Once you’re plunged into the game-proper you quickly realize that the game is graphically simplistic. The world is represented by a series of nondescript halls, viewed from a distant overhead view, forming a maze. Further exploration reveals graphical icons that represent potential battles, treasure chests, resurrection shrines, and dungeon exits. Once a battle is initiated your team of dungeon-delvers and their dastardly foes are displayed as static portraits. Graphically, it’s all very simple but I found the aesthetic to be extremely tasteful: the well done enemy portraits, animated attacks, and an intuitive interface all added spice.

Battles are turned based and you can prompt your party to perform any of six individually assigned attacks, buffs, summons, and spells. Your adventurers have an energy-bar, which is depleted from the use of magic, and a health-bar that you need to keep an eye on. Most enemies are exceptionally weak to certain attacks and are extremely resistant to others. In short, if you’ve ever played an electronic RPG or “D&D” you’ll feel right at home.

Where Monsters’ Den really shines is in the absolutely mind-boggling number of loot drops. Every defeated monster and treasure chest will yield loot in the form of weapons, armors, potions, and magical items. They all have randomly assigned statistics, values, and rarities. The rarer items are uniquely named and provide the user with additional statistical bonuses ala Diablo 2. There is also a town shop at which you can either sell excess loot or buy additional items. It’s all pretty heavy stuff for a browser based game.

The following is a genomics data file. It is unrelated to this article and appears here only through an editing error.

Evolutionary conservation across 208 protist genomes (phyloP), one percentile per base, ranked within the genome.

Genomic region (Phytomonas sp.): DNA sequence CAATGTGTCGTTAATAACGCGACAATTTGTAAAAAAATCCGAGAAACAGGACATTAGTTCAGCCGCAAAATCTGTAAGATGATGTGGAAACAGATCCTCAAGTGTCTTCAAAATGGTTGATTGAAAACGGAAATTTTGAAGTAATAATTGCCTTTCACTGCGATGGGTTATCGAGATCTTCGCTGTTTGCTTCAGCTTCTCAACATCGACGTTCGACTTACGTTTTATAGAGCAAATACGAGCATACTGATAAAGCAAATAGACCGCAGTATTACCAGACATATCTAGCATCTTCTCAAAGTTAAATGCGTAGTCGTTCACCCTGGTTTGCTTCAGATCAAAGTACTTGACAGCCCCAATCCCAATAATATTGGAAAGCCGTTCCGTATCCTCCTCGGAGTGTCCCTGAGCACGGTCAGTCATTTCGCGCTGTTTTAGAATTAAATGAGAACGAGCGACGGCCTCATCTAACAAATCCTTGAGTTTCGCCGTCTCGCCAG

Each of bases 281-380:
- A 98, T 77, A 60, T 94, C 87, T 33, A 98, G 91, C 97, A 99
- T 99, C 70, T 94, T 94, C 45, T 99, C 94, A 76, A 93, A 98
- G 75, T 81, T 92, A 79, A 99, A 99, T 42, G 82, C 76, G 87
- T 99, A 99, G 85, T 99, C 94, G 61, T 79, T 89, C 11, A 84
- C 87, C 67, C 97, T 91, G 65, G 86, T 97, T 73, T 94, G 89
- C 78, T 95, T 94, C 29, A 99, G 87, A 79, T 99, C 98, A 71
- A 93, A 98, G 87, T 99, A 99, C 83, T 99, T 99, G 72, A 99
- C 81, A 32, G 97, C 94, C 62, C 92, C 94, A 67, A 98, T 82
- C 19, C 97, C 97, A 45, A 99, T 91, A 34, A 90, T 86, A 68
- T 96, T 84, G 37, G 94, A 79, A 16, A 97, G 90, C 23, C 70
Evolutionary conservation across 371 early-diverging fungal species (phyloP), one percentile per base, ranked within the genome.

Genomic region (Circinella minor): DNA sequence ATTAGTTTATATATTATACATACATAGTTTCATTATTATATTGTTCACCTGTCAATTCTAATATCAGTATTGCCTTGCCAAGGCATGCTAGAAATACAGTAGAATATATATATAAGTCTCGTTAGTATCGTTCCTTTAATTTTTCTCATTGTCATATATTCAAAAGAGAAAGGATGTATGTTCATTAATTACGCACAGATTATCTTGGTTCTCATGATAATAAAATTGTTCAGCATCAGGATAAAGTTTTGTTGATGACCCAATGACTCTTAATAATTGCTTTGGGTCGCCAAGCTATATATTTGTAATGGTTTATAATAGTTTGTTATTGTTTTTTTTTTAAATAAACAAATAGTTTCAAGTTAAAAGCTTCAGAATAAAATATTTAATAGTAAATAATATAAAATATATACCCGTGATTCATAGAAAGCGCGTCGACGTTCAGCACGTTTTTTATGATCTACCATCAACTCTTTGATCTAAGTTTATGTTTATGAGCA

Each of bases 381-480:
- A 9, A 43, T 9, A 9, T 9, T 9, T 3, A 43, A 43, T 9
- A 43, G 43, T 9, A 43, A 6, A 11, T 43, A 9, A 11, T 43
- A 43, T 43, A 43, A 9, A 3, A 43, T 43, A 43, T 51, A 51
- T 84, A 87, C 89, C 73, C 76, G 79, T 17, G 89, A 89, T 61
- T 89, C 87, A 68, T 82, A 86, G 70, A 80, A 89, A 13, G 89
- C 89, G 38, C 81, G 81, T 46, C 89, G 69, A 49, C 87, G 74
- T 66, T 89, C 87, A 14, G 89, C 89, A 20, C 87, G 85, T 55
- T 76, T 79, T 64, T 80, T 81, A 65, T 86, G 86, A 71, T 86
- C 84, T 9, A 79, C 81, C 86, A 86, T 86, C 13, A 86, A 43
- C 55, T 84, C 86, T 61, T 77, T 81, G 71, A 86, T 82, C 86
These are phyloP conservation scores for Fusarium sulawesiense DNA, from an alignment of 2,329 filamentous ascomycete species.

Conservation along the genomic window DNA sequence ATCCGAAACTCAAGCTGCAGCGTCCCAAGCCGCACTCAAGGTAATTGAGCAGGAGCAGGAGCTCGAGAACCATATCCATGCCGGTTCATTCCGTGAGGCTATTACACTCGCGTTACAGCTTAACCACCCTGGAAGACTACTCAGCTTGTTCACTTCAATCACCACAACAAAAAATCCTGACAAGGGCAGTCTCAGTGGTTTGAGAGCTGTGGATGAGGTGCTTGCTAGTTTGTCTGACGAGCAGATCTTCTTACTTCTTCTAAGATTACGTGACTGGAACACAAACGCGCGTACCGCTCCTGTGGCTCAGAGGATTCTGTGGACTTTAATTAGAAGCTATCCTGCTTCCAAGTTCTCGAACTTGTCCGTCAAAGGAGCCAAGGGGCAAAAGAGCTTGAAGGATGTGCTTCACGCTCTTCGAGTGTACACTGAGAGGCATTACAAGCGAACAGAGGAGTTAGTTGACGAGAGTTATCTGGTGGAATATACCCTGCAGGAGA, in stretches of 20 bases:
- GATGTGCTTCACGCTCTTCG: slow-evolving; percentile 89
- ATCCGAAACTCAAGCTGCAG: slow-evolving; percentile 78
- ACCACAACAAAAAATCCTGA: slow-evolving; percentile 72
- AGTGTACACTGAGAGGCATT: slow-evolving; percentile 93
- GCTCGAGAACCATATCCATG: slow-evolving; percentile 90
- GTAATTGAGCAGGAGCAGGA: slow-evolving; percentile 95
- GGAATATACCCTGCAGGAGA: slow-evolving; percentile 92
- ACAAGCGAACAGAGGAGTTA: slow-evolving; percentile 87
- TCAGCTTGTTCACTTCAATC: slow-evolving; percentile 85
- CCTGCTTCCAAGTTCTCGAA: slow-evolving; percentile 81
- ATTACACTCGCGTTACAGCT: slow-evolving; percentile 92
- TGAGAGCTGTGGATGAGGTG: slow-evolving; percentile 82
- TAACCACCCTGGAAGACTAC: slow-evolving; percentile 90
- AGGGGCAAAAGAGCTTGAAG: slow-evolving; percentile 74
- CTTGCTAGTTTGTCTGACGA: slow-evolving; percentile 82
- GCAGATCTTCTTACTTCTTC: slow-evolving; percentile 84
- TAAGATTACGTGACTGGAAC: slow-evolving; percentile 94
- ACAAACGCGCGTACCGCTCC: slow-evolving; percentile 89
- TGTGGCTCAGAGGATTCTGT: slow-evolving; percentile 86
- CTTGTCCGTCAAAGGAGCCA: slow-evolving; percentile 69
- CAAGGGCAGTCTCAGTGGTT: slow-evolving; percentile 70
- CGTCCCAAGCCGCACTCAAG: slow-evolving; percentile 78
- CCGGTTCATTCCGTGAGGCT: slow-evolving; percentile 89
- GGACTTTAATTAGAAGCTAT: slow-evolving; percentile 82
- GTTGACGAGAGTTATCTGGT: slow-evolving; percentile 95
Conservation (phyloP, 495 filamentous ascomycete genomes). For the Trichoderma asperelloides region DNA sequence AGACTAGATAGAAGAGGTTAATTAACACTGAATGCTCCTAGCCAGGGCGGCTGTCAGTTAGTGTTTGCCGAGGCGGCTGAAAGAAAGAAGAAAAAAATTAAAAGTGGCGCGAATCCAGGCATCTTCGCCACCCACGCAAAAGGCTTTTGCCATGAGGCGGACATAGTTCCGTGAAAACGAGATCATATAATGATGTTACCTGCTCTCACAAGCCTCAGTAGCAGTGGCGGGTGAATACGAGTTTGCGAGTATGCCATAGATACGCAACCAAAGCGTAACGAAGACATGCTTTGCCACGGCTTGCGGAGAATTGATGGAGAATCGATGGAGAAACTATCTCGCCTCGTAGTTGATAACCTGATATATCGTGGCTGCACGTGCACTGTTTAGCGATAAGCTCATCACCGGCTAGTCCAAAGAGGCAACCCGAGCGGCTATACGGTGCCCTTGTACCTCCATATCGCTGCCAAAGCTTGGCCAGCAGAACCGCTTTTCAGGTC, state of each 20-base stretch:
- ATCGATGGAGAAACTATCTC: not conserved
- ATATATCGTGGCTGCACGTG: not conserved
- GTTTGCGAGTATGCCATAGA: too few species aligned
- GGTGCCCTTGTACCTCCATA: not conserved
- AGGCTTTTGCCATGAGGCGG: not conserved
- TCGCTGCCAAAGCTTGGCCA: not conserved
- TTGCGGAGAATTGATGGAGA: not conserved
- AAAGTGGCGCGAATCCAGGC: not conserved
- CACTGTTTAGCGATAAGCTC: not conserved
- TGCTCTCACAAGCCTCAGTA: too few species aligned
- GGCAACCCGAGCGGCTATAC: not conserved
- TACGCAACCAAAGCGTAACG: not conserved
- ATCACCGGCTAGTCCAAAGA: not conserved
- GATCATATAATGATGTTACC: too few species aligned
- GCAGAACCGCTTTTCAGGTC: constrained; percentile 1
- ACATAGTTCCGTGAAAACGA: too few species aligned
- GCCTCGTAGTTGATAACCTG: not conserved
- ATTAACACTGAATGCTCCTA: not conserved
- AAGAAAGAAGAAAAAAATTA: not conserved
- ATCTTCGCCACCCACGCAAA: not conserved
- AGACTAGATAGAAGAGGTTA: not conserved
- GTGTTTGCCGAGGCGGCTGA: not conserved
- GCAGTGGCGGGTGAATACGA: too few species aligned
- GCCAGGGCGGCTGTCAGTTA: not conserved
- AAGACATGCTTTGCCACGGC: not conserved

As you delve deeper into the dungeon you gain an additional level with each new floor. This allows you to tweak your statistics (Strength, Endurance, Dexterity, and Intellect), and learn new skills. This lets you craft the character you desire and is an almost direct copy of the Dungeons and Dragons system.

Monsters’ Den: the Book of Dread is a monster of game. If you love playing with statistics, dungeon crawling, old school role playing, or just table-top gaming it comes highly recommended. You’re allotted four permanent saved game slots, you can select any number of difficulties, it has an intuitive interface, and there’s even a game-plus mode for every campaign. It’s an impressive game, and the best part is that it’s absolutely free.

Score: A

Play the Game Here   read

10:49 AM on 02.09.2009

Resident Evil 5 and The Fight for Free Expression

I hope to keep this short.

This is a blog about censorship, so please feel free not to read it. If anything I say offends you please feel free to either stop reading or let me know in the comments. I will attempt to respond.